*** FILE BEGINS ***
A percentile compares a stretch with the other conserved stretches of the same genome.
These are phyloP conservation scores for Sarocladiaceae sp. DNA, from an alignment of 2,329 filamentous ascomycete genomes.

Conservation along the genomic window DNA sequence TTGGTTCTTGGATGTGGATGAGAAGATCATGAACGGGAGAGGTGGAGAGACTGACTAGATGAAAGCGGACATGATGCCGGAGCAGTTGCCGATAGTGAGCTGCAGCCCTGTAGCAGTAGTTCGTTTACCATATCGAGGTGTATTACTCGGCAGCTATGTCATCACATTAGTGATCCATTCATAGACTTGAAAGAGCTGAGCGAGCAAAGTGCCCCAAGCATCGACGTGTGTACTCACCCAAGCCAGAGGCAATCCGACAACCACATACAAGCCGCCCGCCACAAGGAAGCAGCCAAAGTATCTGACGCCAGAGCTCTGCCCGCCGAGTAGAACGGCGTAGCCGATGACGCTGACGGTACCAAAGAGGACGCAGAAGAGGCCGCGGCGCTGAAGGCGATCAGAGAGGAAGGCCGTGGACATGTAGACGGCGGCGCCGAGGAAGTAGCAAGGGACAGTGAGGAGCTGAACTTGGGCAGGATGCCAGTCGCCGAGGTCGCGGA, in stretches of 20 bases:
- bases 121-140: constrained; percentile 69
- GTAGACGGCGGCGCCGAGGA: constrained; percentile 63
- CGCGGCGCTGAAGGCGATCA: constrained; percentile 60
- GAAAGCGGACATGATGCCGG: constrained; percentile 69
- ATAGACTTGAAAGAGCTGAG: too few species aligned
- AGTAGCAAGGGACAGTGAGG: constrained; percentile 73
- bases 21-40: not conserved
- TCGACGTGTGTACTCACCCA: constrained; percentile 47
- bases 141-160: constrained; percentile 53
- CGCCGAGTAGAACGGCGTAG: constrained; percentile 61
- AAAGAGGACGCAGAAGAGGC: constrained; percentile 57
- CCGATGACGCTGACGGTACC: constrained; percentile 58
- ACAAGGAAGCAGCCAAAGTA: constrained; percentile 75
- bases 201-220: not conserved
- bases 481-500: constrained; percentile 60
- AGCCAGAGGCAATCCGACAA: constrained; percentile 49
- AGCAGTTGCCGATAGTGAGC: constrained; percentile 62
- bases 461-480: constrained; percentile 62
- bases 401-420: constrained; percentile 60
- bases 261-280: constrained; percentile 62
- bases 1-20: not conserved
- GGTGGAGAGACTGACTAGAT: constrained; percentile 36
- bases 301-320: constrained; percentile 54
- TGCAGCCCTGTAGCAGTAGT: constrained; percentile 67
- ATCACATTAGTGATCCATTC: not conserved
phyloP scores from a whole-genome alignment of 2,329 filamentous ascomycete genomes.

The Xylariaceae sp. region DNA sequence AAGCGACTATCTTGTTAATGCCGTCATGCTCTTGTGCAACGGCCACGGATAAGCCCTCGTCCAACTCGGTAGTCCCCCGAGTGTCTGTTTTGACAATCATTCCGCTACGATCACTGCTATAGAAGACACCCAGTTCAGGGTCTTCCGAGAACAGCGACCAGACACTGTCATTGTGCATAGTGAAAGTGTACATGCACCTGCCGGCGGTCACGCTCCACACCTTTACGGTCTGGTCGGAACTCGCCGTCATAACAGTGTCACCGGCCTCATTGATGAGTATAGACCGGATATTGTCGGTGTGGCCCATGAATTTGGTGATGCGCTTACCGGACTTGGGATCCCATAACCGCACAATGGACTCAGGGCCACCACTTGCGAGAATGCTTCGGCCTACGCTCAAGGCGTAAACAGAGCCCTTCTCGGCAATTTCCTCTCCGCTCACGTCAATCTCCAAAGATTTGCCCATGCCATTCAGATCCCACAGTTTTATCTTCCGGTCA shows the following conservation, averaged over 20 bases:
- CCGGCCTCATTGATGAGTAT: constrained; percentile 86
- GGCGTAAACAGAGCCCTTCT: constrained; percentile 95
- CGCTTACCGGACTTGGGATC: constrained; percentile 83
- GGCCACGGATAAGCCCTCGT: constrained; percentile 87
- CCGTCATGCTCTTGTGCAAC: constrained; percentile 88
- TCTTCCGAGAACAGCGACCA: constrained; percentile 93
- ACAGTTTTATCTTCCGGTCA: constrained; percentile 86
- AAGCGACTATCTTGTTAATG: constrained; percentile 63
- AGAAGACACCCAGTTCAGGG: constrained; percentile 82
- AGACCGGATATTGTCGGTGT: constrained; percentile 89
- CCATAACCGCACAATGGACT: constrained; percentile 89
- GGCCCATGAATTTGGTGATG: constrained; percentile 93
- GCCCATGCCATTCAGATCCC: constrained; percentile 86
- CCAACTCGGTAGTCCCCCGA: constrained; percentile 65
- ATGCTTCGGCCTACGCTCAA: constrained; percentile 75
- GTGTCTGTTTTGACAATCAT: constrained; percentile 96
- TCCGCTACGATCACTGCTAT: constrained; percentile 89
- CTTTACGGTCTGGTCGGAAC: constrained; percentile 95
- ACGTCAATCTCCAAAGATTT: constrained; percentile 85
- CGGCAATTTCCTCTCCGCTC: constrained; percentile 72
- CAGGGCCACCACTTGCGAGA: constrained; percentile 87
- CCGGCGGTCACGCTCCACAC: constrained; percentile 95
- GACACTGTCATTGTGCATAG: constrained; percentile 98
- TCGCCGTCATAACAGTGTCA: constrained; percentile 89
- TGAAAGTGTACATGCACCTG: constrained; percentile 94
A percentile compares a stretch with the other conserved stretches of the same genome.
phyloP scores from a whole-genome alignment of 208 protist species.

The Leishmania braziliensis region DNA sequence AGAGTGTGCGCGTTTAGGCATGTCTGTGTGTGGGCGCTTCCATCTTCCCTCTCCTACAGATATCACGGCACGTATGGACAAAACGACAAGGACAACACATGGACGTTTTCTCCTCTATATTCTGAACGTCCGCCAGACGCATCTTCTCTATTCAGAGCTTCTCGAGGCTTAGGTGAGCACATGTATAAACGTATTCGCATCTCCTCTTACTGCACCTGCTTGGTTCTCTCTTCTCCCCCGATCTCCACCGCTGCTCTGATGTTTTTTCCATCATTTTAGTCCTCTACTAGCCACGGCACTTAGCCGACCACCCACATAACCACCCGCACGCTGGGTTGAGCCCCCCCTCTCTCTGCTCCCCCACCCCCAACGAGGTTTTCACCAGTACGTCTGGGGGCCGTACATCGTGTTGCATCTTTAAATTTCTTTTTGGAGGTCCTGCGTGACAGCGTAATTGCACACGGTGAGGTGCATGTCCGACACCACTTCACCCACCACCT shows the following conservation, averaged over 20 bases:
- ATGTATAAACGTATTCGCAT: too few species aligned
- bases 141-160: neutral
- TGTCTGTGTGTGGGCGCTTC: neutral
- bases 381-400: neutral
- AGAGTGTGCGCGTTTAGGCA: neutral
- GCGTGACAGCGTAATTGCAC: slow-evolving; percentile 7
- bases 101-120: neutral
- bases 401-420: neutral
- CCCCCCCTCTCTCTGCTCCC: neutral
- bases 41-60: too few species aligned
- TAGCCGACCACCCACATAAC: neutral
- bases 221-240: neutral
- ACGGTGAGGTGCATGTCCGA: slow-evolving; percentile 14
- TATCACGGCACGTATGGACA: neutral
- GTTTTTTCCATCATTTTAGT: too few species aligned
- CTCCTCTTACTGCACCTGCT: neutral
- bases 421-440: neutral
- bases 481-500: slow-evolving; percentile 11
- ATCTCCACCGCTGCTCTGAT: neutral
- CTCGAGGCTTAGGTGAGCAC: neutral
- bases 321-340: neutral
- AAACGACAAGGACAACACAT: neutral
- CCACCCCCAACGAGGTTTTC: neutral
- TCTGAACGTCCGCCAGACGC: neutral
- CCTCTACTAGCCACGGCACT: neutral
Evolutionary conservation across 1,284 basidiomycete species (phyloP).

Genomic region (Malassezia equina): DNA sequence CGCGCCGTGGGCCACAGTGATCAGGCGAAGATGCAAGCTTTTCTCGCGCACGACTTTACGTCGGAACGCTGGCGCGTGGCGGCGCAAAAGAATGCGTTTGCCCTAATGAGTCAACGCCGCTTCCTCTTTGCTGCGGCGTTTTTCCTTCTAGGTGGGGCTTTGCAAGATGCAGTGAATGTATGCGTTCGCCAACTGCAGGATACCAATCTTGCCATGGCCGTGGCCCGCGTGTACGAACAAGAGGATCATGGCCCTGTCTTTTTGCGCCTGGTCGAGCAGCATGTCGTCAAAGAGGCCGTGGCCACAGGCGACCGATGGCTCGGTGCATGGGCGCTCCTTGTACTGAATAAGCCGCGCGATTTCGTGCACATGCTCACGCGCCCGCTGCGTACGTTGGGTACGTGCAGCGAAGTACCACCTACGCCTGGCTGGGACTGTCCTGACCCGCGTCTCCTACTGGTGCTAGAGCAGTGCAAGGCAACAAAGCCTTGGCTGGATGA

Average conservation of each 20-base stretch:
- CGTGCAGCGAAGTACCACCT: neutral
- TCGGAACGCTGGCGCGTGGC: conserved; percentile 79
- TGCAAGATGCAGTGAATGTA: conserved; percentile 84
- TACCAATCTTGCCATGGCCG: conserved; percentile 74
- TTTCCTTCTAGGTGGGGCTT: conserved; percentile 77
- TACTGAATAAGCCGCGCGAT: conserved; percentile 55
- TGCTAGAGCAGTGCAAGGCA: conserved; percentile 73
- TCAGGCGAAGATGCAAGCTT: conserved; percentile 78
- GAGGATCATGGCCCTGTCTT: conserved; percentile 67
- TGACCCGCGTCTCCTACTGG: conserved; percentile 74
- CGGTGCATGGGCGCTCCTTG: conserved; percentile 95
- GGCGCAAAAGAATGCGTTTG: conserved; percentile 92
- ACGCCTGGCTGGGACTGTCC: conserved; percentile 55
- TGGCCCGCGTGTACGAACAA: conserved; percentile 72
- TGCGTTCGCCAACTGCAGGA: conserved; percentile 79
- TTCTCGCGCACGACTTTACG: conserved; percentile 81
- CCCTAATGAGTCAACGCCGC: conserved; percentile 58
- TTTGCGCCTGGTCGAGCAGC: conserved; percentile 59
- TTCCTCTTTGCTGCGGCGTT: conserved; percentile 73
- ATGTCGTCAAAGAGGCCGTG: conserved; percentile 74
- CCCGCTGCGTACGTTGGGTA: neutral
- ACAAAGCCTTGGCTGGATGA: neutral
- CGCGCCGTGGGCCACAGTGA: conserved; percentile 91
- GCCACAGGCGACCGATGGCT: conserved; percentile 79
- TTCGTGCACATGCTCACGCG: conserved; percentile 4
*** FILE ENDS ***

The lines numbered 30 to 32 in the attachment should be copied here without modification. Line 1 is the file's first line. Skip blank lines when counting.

The Xylariaceae sp. region DNA sequence AAGCGACTATCTTGTTAATGCCGTCATGCTCTTGTGCAACGGCCACGGATAAGCCCTCGTCCAACTCGGTAGTCCCCCGAGTGTCTGTTTTGACAATCATTCCGCTACGATCACTGCTATAGAAGACACCCAGTTCAGGGTCTTCCGAGAACAGCGACCAGACACTGTCATTGTGCATAGTGAAAGTGTACATGCACCTGCCGGCGGTCACGCTCCACACCTTTACGGTCTGGTCGGAACTCGCCGTCATAACAGTGTCACCGGCCTCATTGATGAGTATAGACCGGATATTGTCGGTGTGGCCCATGAATTTGGTGATGCGCTTACCGGACTTGGGATCCCATAACCGCACAATGGACTCAGGGCCACCACTTGCGAGAATGCTTCGGCCTACGCTCAAGGCGTAAACAGAGCCCTTCTCGGCAATTTCCTCTCCGCTCACGTCAATCTCCAAAGATTTGCCCATGCCATTCAGATCCCACAGTTTTATCTTCCGGTCA shows the following conservation, averaged over 20 bases:
- CCGGCCTCATTGATGAGTAT: constrained; percentile 86
- GGCGTAAACAGAGCCCTTCT: constrained; percentile 95